Mission 37 - Archerfield to Thargomindah


On Thursday the 11th of December 2003 I flew Mission 37, making it my 1st Angel Flight.

The patient in this instance was 11 month old Mitchell Keene, who had undergone open heart surgery to fix a problem with his fuel-pump some 2 months ago and subsequently suffered a stroke. He has to go to Brisbane on a regular basis for check-ups. Living out the 'Back of Bourke' means that his mother Rebecca and his twin brother Alister have to normally spend 15 hours on the road each way to go to Brisbane.

Bill Bristow speedily, and in pressurised comfort, had conveyed Mitchell, freeloader Alister and Rebecca from Thargomindah to Archerfield on the Wednesday morning in a non-stop flight.

On Thursday, following their doctors appointment, they were scheduled to fly back with me to Thargomindah. I was using my own plane, a Beechcraft 36 Bonanza. Due to the somewhat more limited range (compared to Bill's Malibu), we had to stop en-route for fuel at Cunnamulla. A friend of mine, Rob, had volunteered to come along for the trip to firstly help nurse (not in the literal sense of the word) one of the boys, and secondly keep me company on the long and lonely trip back home.


Rob and I met up at the airport at about 1:30pm to prepare the plane: Daily pre-flight, kick the tires, install the anchor point for the expected baby seat and position the aircraft at the terminal for our charges.

Rebecca and the two boys arrived at 2:45pm on a stinking hot afternoon. She had been told that there was no need for a baby seat - Bill on the outbound had had another person on board to hold the second baby, and Angel Flight knew about Robs presence. But I had been of the understanding that a baby seat would be there and had briefed Rob accordingly. So Rob was all of a sudden quite literally been left holding the baby - which he did most graciously.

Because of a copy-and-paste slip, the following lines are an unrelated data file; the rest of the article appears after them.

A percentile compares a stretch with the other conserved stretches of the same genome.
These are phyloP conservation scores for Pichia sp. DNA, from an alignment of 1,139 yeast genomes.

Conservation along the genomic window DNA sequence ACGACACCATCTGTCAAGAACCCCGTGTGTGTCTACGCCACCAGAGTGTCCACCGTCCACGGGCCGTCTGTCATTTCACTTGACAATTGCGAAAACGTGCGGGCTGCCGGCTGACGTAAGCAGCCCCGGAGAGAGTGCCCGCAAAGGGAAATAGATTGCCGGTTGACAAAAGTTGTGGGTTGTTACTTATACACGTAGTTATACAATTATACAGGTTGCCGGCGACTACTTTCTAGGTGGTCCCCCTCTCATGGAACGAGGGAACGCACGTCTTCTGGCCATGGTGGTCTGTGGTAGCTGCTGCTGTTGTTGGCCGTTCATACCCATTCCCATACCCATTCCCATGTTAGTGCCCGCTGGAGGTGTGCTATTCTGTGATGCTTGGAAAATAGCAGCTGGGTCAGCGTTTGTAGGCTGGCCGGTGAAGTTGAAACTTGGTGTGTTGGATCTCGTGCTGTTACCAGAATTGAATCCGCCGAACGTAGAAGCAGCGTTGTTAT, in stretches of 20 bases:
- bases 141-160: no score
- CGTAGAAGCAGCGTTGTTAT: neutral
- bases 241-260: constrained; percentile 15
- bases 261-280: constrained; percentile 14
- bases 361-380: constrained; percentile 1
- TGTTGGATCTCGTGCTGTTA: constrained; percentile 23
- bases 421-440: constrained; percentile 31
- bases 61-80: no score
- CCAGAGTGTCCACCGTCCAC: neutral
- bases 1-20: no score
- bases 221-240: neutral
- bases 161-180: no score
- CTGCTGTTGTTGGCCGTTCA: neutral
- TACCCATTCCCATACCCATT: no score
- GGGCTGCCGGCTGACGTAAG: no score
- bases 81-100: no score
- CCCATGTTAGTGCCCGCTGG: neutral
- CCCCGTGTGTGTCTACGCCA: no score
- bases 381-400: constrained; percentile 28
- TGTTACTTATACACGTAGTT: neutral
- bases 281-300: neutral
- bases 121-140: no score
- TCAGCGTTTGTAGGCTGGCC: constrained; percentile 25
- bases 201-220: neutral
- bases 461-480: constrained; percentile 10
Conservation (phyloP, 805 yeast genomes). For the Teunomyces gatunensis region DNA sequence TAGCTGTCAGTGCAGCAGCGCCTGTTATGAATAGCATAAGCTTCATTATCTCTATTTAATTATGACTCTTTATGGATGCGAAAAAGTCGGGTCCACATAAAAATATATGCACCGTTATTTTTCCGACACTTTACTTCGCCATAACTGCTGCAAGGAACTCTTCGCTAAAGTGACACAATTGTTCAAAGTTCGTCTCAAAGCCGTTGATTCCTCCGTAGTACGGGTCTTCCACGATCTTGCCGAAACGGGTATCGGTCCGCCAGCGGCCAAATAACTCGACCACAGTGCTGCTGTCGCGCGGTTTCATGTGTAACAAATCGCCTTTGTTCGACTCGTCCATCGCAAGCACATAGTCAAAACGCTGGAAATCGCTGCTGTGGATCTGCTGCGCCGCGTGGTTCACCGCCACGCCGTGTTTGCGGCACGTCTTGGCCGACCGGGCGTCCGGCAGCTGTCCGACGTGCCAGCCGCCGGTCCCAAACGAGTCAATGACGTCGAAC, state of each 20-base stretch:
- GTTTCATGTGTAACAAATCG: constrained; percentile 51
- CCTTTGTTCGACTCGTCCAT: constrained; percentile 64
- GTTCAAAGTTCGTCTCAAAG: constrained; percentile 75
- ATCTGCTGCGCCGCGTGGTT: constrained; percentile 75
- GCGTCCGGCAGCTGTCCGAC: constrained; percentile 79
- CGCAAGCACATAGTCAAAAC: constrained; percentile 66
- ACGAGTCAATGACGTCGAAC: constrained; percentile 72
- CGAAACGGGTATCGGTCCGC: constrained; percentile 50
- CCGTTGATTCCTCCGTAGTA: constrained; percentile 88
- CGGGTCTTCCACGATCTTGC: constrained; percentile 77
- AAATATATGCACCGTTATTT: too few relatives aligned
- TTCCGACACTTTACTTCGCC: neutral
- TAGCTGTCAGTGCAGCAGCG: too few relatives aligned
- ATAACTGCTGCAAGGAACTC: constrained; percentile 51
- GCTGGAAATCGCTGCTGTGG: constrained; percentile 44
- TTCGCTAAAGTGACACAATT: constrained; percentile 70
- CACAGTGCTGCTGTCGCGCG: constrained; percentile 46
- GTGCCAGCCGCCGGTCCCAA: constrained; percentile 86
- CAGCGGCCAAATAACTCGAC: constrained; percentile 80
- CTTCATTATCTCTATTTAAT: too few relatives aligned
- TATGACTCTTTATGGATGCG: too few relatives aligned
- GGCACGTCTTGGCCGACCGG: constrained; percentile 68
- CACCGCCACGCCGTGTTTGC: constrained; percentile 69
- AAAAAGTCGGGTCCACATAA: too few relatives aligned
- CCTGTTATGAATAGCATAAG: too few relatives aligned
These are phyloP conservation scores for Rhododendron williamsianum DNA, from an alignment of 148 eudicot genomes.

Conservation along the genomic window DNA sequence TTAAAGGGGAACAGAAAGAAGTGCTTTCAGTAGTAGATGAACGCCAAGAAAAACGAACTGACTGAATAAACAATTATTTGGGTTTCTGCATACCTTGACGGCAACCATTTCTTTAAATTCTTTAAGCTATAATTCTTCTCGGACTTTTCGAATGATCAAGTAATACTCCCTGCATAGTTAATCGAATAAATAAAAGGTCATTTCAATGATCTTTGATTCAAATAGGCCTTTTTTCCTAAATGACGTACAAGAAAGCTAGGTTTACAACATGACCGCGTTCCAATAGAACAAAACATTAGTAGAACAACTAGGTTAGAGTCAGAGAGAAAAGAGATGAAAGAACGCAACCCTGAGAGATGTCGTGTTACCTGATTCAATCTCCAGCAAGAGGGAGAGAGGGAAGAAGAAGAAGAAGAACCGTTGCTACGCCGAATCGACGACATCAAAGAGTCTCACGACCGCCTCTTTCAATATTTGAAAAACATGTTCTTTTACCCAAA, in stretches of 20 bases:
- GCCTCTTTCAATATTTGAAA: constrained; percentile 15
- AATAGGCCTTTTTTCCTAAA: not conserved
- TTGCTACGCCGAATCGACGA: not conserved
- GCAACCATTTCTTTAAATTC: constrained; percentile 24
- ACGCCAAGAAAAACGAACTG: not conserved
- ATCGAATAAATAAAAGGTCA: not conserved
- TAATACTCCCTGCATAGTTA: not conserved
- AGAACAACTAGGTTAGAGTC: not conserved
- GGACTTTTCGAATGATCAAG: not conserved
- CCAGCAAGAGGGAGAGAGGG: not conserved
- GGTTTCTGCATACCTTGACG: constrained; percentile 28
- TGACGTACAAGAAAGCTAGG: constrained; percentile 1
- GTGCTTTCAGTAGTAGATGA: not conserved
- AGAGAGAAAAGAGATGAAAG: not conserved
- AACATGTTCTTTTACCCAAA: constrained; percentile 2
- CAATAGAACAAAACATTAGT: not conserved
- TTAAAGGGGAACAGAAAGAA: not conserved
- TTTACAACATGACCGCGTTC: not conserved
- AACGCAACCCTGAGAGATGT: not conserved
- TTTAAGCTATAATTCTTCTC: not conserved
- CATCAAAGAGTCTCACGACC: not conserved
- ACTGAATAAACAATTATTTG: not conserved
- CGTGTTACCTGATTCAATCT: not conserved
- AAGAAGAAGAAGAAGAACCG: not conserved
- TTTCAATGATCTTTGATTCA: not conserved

Following the loading of the double pram, remarkably little luggage, and doing a last minute personal fuel-drain (there is no toilet in a Bonanza), we got airborne at 3:15pm. Ahead lay some 2 hours 40 minutes flight-planned route to Cunnamulla, a quick refuel, and then a flight planned 40 minutes on to Thargomindah

First leg - Archerfield to Cunnamulla

Initially, as we climbed to 10,000 feet, conditions were fair and smooth. Rob was looking after Mitchell on take-off and keeping him occupied and his inquisitive fingers away from the colourful GPS and the glowing radios before he fell asleep on his lap:

Both Rob andA kept on asking me about the name of the township here or township there. Flying by Instrument Flight Rules (beacon hopping), I each time had to admit that I had no idea - I just knew whAext beacon was.

As the trip progressed and the towns became further and further apart, Rebecca, having driven the route on numerous occasions, could tell both us where the heck we were and provide a commentary worthy of a tour-guide.